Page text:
p.1 The R. & O. steamer Hamilton reached this port yesterday afternoon at 1:40, on her first trip of the season, from Montreal to Hamilton. She carried a very large cargo of freight, but no passengers. After having coaled up at Swift's wharf, she continued on her way to the Ambitious City. She was due here on Friday last, but as the canal did not open until Saturday, she was compelled to wait. She did not go through the Bay of Quinte, but took the shorter route in order to make up as much time as possible.
The sloop Dandy, light, arrived at Richardson & Sons' elevator this morning.
BUILDING THREE BARGES.
The steamer Jessie May will load wheat at Richardson & Sons' elevator for Smith's Falls.
The schooner Albatross, Toledo to Kingston, timber laden, is expected to arrive here tomorrow.
The steamer Rosedale, light, Kingston to Detroit, passed through the Welland canal on Saturday.
The sloop Maggie L., buckwheat, from Bay of Quinte ports, is discharging at Richardson & Sons.
The steamer Armenia and consorts cleared today for Green Bay, Wis., to load timber for the Calvin company.
The steamer Rosemount, Fort William, wheat laden, is due to arrive at the M.T. Co.'s anchorage tomorrow at noon.
The schooner Nellie Hunter, Oswego, 400 tons of stove coal, is discharging at Crawford & Co.'s wharf, foot of Queen street.
The M.T. Co.'s barges Star and Wheatbin, re-building, are about ready for use. Their repairs practically made them new barges.
The tug Active, with barge Selkirk, arrived from Charlotte this morning with 1,100 tons of soft coal for use of the M.T. Co.'s steamers.
On Saturday last Calvin company's second raft of the season, containing seven drams of timber in tow of the tugs Parthia and Johnson, left for Quebec.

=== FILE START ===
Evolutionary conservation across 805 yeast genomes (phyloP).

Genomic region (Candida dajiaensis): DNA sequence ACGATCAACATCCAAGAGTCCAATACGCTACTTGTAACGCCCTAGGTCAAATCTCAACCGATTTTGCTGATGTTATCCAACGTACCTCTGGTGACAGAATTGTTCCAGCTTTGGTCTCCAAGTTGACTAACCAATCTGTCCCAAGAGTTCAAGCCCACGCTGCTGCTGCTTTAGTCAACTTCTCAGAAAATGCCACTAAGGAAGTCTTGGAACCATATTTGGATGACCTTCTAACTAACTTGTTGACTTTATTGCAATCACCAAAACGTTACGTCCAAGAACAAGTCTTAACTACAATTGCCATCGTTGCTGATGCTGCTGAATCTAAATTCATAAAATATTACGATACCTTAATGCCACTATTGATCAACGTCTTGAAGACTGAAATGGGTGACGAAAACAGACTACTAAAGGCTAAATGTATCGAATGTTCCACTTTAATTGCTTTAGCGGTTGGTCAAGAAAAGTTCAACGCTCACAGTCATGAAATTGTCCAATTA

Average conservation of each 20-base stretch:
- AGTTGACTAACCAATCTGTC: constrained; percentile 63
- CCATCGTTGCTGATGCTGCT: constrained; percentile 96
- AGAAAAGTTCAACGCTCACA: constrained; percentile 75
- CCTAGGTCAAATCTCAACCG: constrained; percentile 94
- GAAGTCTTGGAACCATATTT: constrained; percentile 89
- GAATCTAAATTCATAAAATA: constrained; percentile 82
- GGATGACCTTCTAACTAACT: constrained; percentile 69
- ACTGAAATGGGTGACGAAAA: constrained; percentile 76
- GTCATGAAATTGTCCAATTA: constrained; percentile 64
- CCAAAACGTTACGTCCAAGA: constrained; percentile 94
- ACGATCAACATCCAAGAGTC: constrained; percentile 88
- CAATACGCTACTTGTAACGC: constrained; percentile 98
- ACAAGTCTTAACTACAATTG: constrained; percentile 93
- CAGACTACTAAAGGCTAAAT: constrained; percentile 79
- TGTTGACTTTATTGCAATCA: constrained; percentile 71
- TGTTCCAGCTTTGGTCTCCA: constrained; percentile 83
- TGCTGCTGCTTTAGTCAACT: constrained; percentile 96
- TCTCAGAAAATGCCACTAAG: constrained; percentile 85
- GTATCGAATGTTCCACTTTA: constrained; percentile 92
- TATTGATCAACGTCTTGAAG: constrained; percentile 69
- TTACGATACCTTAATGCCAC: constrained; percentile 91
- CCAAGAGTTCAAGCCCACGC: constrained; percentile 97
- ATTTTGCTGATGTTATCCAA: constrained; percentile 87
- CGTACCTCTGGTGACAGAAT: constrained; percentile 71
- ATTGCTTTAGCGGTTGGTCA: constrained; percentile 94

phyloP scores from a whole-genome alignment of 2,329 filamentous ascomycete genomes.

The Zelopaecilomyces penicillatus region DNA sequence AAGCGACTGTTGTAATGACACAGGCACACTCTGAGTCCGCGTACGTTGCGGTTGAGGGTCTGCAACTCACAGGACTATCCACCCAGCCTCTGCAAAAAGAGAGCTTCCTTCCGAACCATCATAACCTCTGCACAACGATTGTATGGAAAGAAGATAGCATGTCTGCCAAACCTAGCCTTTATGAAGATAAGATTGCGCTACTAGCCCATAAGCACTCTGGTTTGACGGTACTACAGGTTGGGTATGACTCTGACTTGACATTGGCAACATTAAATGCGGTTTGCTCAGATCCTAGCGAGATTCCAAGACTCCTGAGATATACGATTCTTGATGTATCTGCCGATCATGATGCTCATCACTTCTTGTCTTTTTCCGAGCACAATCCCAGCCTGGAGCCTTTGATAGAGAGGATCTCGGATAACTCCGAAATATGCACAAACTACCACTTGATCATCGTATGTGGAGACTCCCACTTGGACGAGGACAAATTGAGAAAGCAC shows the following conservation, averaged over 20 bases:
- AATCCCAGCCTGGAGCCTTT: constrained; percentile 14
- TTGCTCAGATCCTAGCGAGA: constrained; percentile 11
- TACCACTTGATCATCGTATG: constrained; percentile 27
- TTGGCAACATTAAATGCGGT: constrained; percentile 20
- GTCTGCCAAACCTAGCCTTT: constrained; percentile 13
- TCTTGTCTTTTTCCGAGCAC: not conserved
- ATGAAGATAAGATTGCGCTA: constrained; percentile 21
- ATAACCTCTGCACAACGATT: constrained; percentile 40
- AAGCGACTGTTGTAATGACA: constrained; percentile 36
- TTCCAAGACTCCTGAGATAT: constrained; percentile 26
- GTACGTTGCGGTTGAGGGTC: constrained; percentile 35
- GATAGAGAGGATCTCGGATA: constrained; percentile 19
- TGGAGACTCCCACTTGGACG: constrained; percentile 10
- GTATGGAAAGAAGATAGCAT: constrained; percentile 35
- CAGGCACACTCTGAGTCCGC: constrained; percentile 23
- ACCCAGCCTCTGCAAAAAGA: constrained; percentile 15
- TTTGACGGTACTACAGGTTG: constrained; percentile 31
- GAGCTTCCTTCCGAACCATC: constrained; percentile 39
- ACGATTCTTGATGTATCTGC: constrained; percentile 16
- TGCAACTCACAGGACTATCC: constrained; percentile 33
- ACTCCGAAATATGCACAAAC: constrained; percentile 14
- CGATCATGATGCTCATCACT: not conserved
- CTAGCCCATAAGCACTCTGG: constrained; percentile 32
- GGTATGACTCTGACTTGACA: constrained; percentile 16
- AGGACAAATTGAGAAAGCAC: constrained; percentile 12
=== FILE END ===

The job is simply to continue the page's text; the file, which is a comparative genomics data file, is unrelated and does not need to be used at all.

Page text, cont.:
Capt. P. McGlade left left by an early train this morning for Morrisburg to take command of the steamer Poupour. He was accompanied by his first mate, F. Mullen.
It is expected that the M.T. Co.'s steamer Bannockburn will be ready to leave the dry-dock on Thursday next. The carrying on of her repairs was discontinued yesterday.
The steamer Ocean, Capt. J.V. Trowell, a former Kingstonian, called at Craig's wharf yesterday afternoon, on her way to Toronto from Montreal, with several passengers, and a very heavy cargo of freight.
The Watertown Times says that amalgamation of the Alexandria Bay and Thousand Island steamboat companies is still under advisement, but directors say that consolidation is no nearer consummation than it was six months ago.
The steam yacht Una, owned by G.A. Gillespie, Pittsburg, Pa., who has a summer home at Basswood Island, has been purchased by Dr. Day, Pittsburg. She is in Kingston to be taken to Georgian Bay, where Dr. Day has a summer home.
All the St. Lawrence River canals opened for navigation on Saturday, and the congestion of grain laden barges at Dickinson's landing passed through for Montreal. In all, nearly a million bushels of grain was contained in those barges, the largest consignment ever passed through these canals at their opening.